Here’s hoping Dr. B. can make a difference, because just as the American workforce has been dislocated like never before, community colleges are facing real problems. In what may be a first for a recession, fall enrollment fell by more than 10%, driven by a 21% decline in first-time enrollment. Completion rates remain unacceptably low, due in part to a wide range of general studies associate degree programs that have little or no labor market value in and of themselves. The goal, of course, is to provide an inexpensive (and soon free) point of entry to bachelor’s degrees through the magic of transfer. The problem is that transferring from a community college to most four-year institutions is about as magical as Siegfried and Roy’s current act (which is to say, sadly, not at all); a recent GAO report showed that transferring students lose 43% of credits they’ve earned, which contributes to dismal transfer and bachelor’s degree attainment rates.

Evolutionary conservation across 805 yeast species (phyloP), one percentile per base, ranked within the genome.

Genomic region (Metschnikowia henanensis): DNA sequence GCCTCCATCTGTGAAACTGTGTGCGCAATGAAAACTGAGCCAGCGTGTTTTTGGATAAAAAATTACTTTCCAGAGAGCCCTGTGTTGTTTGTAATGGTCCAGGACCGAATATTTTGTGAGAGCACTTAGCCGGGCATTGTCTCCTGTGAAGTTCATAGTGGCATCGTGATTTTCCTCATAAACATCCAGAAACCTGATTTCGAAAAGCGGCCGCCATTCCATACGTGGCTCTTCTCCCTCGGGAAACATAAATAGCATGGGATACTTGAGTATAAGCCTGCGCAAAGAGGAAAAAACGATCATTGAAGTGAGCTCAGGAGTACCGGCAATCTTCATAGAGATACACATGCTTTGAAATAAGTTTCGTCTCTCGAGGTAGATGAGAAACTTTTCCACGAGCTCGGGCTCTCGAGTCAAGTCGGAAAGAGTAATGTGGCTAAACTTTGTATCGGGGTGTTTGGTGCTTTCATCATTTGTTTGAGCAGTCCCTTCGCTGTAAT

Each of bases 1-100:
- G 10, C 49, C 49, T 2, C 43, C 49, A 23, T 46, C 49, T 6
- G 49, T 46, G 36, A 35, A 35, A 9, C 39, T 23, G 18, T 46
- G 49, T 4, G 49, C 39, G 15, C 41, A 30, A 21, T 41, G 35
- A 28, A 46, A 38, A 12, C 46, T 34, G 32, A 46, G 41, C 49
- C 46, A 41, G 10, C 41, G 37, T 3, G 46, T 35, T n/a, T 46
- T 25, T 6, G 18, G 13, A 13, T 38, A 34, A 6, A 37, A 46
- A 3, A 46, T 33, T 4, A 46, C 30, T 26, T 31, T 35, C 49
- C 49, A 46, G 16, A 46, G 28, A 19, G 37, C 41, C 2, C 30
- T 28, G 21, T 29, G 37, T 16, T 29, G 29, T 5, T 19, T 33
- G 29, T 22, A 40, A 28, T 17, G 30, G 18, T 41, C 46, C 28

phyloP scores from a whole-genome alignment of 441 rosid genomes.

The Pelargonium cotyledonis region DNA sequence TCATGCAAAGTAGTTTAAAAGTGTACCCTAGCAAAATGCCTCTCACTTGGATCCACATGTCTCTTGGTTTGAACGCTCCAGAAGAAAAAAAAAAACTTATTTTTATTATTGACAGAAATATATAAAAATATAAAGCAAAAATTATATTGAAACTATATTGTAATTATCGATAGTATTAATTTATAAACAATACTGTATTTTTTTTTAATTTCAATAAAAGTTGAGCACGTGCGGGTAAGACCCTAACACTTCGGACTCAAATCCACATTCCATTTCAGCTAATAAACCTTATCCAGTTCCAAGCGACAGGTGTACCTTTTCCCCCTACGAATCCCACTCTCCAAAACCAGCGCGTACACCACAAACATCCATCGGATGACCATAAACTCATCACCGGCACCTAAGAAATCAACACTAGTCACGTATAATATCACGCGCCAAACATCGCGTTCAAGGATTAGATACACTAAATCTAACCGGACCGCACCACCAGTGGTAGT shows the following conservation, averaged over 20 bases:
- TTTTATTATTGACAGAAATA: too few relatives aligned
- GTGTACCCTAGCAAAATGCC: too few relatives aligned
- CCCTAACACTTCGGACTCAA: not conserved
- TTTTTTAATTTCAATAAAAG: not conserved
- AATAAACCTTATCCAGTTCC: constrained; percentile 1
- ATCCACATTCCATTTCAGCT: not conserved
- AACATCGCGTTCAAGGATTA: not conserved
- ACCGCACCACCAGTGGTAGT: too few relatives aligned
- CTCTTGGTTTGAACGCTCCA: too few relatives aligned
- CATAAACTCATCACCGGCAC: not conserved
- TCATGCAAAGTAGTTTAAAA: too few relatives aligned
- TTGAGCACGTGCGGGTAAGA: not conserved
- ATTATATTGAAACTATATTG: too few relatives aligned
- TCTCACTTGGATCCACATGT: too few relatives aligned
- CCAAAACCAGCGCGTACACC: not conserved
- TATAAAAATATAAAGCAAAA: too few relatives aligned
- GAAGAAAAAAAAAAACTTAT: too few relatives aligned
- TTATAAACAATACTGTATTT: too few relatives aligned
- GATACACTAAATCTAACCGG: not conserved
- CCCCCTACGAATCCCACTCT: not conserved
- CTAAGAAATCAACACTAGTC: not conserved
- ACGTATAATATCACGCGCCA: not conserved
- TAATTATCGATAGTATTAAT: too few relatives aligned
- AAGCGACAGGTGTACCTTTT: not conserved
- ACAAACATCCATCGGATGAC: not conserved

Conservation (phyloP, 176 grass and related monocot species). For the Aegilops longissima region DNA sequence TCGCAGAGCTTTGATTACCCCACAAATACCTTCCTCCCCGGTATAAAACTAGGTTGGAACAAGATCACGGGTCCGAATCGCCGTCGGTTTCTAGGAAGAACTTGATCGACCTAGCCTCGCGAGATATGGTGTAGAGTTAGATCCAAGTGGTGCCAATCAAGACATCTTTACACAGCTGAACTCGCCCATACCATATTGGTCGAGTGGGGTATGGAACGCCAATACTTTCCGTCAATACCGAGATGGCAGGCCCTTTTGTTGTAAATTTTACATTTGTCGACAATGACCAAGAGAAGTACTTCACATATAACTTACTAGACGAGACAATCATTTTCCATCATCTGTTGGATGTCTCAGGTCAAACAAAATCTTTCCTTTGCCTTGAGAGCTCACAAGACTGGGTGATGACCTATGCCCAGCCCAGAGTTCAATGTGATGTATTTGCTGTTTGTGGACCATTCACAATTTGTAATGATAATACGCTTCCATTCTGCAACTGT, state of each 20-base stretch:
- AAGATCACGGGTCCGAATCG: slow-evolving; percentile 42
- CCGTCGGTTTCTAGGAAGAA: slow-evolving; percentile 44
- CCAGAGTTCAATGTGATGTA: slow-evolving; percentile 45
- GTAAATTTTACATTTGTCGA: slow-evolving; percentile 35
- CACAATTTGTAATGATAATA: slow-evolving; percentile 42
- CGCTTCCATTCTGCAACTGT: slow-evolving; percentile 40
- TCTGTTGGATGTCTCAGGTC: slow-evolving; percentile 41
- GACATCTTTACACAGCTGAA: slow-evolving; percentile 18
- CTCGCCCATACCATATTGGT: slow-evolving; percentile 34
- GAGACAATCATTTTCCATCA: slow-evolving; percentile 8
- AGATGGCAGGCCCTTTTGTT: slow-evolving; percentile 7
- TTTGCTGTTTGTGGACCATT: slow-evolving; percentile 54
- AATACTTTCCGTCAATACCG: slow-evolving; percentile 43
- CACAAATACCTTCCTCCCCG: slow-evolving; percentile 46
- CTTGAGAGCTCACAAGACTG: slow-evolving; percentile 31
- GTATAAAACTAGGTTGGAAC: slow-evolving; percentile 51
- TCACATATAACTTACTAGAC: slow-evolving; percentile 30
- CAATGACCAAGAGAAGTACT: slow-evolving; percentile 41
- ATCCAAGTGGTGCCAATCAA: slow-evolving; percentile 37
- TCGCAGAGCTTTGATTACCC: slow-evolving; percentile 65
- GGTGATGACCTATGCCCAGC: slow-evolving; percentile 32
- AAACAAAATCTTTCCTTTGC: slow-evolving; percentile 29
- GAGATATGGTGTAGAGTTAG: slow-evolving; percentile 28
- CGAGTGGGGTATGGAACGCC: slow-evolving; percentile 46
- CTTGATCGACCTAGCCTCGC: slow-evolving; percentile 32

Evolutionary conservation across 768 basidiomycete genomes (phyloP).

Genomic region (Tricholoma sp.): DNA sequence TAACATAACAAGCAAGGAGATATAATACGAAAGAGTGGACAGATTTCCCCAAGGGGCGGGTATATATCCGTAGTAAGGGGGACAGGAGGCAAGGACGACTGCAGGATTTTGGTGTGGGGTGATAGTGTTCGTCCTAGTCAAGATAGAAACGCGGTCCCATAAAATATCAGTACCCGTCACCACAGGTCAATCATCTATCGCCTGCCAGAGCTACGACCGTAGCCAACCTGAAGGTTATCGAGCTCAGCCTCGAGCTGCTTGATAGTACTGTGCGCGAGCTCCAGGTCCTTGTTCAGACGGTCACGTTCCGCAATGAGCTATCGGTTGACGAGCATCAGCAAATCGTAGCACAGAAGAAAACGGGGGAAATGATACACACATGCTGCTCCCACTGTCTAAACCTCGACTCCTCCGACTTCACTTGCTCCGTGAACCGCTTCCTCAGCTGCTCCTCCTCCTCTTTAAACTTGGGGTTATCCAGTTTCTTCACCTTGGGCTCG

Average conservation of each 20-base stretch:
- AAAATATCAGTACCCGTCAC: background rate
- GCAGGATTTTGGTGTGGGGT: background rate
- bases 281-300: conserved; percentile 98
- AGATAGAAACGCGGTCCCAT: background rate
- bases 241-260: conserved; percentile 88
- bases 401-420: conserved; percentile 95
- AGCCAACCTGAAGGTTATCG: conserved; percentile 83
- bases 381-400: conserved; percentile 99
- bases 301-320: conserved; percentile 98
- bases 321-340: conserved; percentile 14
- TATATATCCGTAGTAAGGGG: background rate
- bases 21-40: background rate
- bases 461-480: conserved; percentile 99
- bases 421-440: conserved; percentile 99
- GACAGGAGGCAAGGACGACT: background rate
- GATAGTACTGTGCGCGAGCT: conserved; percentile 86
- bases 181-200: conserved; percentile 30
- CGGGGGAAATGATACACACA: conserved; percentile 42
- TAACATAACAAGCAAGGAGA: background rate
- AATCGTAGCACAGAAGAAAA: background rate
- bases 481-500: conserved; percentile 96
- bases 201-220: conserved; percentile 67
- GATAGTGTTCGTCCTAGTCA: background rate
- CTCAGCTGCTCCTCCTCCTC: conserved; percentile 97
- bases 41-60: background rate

But the bigger issue is that fewer prospective students view community college as a pathway to good jobs. Dr. Biden’s CV points to the fundamental problem. She began her career as a substitute teacher in Wilmington, DE, then taught at an adolescent psychiatric hospital, public schools, and private schools, before teaching writing at Delaware Technical & Community College. She served as an adjunct there and then at NOVA until she received her doctorate in 2007. In 2009 she gained a full-time position, yielding sought-after perks like the cubicle and pre-tax Amtrak.
It’s not a coincidence that Dr. B. needed to earn a doctorate to become full-time faculty at NOVA. Community colleges have many adjuncts, but relatively few full-time professors in each department. When full-time positions open up, competition is fierce. And although accrediting guidelines for all but the most remedial courses only call for master’s degrees with 18 credit hours in the discipline, given the level of competition, most candidates without doctorates don’t stand a chance. So whereas 25 years ago, only about 20% of full-time faculty at community colleges had doctorates, current estimates are substantially higher.